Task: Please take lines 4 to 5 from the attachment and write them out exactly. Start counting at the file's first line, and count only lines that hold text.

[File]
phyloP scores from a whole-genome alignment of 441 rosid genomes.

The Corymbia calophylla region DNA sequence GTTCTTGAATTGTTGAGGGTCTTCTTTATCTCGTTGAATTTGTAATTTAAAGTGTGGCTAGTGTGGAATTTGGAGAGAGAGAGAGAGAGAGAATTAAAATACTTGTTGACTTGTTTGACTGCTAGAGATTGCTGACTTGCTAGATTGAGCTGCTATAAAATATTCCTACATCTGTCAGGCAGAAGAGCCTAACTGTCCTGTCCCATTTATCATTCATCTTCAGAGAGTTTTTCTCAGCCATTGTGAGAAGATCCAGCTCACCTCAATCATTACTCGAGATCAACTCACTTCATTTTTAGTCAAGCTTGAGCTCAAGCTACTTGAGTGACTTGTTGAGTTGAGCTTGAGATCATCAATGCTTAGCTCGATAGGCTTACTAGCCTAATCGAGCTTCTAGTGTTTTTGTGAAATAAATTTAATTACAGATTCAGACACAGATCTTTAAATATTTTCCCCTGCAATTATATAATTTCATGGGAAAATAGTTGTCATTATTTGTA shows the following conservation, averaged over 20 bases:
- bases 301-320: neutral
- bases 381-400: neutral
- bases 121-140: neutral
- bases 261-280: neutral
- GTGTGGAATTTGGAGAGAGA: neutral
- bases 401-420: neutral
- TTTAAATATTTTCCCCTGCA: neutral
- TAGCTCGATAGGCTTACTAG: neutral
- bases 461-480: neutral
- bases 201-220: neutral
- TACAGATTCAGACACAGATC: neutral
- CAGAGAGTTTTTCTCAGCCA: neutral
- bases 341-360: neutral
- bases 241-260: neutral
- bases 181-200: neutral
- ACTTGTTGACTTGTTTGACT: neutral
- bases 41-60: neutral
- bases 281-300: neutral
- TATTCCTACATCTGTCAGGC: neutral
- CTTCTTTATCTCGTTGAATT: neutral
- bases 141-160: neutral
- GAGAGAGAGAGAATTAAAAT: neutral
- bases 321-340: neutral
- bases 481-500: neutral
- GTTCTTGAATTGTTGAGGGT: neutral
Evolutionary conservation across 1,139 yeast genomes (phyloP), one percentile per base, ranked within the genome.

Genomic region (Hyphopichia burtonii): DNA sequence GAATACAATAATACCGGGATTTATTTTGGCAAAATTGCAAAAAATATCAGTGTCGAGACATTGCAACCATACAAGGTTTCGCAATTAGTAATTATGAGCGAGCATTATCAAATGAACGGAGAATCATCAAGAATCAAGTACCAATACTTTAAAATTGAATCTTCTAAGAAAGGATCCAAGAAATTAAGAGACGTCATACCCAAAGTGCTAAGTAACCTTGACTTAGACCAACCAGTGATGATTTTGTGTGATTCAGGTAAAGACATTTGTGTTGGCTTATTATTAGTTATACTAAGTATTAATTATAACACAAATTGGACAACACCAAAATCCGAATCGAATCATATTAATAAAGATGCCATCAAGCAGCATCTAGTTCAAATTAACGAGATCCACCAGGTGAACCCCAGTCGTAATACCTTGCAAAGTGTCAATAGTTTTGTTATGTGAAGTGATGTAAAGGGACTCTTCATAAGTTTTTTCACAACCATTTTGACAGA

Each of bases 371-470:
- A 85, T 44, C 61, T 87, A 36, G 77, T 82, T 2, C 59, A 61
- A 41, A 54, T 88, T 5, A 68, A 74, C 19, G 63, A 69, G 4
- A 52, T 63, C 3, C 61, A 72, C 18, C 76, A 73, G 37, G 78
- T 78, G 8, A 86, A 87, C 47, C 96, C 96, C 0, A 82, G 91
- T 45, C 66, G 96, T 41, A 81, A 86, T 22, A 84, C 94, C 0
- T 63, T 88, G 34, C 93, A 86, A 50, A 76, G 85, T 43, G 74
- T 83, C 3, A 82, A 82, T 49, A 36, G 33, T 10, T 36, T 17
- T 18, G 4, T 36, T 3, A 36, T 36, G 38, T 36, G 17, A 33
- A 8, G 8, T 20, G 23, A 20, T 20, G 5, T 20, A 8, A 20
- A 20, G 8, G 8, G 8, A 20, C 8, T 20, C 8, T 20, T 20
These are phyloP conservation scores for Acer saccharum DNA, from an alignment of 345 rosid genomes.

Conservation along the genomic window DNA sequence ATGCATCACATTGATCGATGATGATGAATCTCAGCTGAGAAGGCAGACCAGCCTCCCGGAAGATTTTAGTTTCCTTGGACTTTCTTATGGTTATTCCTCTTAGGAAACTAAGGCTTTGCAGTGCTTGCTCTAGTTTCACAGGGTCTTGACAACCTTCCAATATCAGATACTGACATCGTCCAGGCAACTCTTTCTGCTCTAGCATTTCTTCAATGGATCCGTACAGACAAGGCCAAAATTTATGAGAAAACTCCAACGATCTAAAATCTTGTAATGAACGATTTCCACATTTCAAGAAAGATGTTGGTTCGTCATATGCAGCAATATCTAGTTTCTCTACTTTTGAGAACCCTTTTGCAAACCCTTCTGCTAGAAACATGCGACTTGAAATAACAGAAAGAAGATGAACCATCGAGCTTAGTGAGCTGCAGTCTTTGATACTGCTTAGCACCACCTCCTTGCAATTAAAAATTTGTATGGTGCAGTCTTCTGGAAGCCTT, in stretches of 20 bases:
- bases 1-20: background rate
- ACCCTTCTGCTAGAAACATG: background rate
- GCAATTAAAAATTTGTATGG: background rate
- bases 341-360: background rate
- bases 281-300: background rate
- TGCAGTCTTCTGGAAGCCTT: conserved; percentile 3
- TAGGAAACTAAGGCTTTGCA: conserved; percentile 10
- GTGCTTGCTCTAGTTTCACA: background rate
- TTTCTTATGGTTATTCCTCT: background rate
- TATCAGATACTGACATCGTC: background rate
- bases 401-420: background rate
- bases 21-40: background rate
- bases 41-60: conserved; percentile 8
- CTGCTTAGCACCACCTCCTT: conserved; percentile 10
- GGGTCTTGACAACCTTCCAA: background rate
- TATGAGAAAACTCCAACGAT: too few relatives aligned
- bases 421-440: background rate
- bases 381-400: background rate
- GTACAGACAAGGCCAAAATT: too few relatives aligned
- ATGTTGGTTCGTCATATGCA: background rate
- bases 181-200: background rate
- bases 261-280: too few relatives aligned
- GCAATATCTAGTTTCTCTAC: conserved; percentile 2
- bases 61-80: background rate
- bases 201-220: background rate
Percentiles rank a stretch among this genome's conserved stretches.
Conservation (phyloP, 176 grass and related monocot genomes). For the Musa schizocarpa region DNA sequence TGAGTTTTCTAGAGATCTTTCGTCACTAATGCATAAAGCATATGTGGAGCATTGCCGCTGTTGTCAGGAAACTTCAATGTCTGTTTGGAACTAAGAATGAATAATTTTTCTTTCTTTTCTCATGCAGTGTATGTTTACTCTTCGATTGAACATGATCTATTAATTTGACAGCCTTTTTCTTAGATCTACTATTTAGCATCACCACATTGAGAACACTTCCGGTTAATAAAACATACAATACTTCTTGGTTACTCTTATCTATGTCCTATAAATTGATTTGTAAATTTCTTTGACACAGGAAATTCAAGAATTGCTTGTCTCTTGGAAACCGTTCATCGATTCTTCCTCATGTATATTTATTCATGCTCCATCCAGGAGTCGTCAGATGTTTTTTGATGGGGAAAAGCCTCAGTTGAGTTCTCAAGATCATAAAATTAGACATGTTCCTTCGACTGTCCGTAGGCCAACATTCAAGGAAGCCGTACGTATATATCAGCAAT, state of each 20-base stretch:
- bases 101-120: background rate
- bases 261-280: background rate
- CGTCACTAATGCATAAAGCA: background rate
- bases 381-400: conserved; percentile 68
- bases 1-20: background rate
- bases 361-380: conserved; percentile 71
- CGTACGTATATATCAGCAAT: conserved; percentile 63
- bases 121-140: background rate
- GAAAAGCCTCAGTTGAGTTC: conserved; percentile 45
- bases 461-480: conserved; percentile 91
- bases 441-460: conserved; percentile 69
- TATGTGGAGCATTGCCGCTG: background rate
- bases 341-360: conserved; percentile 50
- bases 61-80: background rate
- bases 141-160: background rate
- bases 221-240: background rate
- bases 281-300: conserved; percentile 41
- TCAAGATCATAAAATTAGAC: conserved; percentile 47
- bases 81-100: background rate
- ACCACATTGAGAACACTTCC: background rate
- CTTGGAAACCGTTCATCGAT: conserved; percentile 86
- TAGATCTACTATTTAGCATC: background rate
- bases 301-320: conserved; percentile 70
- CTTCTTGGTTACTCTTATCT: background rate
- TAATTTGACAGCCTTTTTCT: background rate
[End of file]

- bases 381-400: neutral
- bases 121-140: neutral